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Introduction to citations and links to citations pages
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Citation Guides

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Citation Styles

Citation styles are a form of professional communication used in academia. Their goal is to provide a uniform system to indicate to readers where information comes from. Citation guides can be overwhelming at first, but trust us, they get easier with practice. Know that you are not expected to memorize all the details. What is important is that you understand what information you need and where to go when you are not sure how to cite a source or how to format your paper. Use the links to our style guides above to find more details about the particular expectations of each style.

If you have more questions, you can book an appointment with our Writing Support Specialist or one of our Research Librarians, who will be happy to help clarify things.

Why Citation Matters

There are three significant reasons that you should care about proper citations (aside from receiving marks):

  1. Avoid plagiarism by giving credit to the original author

    • Plagiarism can have serious consequences, including receiving a zero on your assignment, a zero in the course, or being expelled from the polytechnic. You must cite every source that you use, whether that is a novel, a journal article, a video, a post on Twitter, or a sticky note found on the floor.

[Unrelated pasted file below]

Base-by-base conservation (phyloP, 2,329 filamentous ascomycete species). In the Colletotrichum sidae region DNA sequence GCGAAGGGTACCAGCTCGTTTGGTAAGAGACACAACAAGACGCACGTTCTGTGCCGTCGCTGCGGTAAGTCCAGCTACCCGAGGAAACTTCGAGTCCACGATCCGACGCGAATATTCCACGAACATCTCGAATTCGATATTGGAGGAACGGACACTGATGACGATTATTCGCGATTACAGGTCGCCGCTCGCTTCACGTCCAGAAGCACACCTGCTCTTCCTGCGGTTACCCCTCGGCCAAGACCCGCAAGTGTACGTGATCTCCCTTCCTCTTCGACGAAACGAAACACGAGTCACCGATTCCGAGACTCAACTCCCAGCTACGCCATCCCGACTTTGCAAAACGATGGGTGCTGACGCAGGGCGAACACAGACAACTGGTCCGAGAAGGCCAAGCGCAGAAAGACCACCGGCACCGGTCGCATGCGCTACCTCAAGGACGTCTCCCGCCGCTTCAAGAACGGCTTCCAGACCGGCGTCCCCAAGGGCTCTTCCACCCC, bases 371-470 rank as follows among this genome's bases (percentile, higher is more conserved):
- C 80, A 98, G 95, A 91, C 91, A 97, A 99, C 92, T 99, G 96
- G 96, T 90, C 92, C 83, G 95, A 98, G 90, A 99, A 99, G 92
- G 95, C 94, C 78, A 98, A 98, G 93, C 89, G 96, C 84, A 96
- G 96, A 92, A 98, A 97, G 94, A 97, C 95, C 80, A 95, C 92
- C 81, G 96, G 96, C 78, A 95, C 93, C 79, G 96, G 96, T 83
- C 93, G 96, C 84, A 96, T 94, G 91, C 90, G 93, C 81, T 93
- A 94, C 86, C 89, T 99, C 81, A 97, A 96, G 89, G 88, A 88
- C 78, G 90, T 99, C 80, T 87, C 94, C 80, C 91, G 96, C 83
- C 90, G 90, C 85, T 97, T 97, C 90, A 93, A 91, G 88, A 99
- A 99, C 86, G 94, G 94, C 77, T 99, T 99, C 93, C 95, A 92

2. Create a professional and trustworthy essay

    • Adhering to citation guidelines assures your readers of the accuracy of the facts and ideas you present. You demonstrate attention to detail by following the formatting, and thus that you care about the work you produce. Furthermore, by indicating where your information is coming from, your reader can find the source material you use and can determine for themselves how accurate or reliable the information you present is.

    • For more information on reliable sources, check out our guide: "Evaluate Your Resources"  

  3. Enable participation in academic discourse

    • Essays can be considered as participation in a wider discussion. You are responding to research and ideas presented by specialists in their fields and helping others to find more information on your chosen topic. Readers are better able to situate your position in the wider discussion, and your work can be a starting block for their own research.